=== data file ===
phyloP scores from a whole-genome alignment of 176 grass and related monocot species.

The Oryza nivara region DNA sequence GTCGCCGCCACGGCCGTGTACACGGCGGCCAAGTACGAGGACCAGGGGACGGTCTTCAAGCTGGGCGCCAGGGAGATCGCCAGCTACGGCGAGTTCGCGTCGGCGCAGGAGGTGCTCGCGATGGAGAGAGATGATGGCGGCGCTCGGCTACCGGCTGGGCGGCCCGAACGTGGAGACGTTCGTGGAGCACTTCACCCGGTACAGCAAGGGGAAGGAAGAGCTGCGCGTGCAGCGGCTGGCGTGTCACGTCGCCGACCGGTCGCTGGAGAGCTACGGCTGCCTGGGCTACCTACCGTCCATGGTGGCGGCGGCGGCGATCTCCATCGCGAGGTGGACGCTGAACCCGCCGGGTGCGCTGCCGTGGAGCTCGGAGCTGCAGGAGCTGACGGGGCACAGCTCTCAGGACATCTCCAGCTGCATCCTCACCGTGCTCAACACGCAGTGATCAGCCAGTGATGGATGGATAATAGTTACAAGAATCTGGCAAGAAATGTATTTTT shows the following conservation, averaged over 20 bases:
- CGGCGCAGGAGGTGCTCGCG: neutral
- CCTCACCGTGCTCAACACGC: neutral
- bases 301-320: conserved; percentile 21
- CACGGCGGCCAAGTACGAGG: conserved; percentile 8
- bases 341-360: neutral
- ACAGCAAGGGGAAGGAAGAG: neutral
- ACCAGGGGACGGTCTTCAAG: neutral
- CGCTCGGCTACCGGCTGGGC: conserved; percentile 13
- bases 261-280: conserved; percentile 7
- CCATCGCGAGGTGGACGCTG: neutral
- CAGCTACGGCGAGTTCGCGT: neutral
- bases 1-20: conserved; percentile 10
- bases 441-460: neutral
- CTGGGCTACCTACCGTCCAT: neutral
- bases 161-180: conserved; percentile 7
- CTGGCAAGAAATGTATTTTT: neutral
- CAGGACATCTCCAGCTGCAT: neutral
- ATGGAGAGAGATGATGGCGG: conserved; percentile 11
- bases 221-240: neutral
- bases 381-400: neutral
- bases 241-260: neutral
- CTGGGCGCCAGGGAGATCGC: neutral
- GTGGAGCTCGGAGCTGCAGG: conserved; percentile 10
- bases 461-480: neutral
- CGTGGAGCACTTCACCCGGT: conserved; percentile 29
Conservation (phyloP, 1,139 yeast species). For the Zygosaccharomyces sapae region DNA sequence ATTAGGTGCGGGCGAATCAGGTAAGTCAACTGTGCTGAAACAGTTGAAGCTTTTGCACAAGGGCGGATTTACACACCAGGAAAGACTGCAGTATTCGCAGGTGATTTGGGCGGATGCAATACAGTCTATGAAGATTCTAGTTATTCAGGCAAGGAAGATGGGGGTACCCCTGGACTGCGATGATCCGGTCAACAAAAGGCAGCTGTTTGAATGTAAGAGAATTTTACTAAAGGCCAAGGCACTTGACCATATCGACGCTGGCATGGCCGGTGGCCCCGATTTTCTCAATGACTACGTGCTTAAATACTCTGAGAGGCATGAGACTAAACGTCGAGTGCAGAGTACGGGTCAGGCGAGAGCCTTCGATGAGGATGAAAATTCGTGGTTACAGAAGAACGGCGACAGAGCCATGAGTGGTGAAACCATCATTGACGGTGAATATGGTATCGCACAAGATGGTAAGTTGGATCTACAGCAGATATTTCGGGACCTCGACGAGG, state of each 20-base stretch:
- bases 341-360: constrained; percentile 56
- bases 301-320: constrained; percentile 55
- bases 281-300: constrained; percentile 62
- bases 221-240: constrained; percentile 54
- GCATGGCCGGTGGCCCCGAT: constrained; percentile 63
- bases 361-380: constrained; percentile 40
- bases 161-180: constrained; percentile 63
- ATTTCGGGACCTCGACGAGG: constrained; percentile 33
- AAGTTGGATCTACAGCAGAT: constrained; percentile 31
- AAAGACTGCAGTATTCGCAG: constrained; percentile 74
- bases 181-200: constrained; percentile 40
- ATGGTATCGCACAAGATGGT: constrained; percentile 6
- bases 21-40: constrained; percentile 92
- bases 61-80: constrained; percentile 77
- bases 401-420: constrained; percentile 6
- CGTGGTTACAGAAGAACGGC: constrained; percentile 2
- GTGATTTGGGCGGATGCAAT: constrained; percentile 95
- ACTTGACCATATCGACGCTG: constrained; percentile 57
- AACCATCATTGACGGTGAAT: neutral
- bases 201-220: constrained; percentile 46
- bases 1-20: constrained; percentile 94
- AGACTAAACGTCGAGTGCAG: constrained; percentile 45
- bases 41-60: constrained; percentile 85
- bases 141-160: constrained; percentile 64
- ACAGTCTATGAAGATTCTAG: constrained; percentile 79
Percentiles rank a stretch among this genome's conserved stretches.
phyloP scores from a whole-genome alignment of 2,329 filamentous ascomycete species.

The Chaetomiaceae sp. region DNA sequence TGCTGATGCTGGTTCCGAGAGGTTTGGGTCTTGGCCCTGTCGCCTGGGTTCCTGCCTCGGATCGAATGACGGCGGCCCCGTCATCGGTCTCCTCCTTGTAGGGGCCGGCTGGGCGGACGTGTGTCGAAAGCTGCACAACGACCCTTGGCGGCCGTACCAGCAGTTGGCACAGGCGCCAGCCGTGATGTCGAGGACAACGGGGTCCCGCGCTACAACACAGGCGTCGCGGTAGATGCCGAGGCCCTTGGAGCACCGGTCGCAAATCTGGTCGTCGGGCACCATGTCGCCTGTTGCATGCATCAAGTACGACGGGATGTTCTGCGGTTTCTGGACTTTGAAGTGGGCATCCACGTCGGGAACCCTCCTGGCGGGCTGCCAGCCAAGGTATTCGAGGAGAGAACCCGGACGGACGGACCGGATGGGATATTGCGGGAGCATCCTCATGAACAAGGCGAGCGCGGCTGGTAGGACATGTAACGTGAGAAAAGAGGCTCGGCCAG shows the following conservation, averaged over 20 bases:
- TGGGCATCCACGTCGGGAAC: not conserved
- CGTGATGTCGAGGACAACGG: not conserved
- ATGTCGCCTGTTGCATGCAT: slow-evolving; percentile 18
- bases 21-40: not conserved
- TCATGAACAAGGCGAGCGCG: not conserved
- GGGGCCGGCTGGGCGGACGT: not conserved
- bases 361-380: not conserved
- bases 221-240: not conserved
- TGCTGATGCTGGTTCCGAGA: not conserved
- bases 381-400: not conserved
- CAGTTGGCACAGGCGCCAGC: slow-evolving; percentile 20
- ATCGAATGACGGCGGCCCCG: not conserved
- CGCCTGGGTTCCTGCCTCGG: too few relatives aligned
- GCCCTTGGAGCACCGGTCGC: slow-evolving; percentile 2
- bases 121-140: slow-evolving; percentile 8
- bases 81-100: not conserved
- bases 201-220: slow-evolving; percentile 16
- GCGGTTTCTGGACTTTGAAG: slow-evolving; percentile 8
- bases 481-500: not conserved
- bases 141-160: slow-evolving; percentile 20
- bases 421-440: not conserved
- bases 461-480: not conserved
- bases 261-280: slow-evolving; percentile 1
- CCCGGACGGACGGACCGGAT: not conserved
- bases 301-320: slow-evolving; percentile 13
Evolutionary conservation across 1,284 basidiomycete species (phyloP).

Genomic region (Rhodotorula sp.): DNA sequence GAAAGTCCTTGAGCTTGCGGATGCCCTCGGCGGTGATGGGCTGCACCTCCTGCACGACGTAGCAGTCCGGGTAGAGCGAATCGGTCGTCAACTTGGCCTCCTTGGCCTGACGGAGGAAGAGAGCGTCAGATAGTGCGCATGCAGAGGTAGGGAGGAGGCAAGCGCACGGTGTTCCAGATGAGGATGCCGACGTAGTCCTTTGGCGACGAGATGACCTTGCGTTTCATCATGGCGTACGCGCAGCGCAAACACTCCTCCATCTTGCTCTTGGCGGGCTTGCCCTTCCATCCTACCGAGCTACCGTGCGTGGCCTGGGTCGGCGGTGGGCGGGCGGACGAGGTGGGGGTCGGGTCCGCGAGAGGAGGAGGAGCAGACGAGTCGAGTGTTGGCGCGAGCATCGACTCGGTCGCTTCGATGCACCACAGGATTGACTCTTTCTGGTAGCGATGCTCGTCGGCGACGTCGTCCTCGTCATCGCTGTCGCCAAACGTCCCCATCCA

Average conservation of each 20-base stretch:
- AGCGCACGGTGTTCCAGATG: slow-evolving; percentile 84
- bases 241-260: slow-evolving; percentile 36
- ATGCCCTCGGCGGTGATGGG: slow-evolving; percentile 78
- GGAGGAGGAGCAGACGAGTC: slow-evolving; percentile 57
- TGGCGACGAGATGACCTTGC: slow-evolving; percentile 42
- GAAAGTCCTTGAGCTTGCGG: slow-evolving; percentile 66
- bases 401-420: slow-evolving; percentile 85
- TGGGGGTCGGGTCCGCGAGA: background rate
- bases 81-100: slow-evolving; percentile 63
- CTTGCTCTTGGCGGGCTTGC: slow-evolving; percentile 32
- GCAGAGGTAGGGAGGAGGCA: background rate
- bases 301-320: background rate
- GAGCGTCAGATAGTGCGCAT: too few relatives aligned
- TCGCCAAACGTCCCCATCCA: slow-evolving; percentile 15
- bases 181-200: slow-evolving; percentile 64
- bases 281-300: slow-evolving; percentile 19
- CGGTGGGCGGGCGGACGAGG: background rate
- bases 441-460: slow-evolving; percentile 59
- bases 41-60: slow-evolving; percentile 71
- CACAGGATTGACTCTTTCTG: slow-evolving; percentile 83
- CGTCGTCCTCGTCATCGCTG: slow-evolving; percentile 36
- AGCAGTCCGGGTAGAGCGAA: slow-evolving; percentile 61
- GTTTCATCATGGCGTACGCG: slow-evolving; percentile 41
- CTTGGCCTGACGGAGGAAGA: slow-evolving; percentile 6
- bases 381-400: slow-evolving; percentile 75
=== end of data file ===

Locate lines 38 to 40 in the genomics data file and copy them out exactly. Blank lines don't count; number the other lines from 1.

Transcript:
- AAAGACTGCAGTATTCGCAG: constrained; percentile 74
- bases 181-200: constrained; percentile 40
- ATGGTATCGCACAAGATGGT: constrained; percentile 6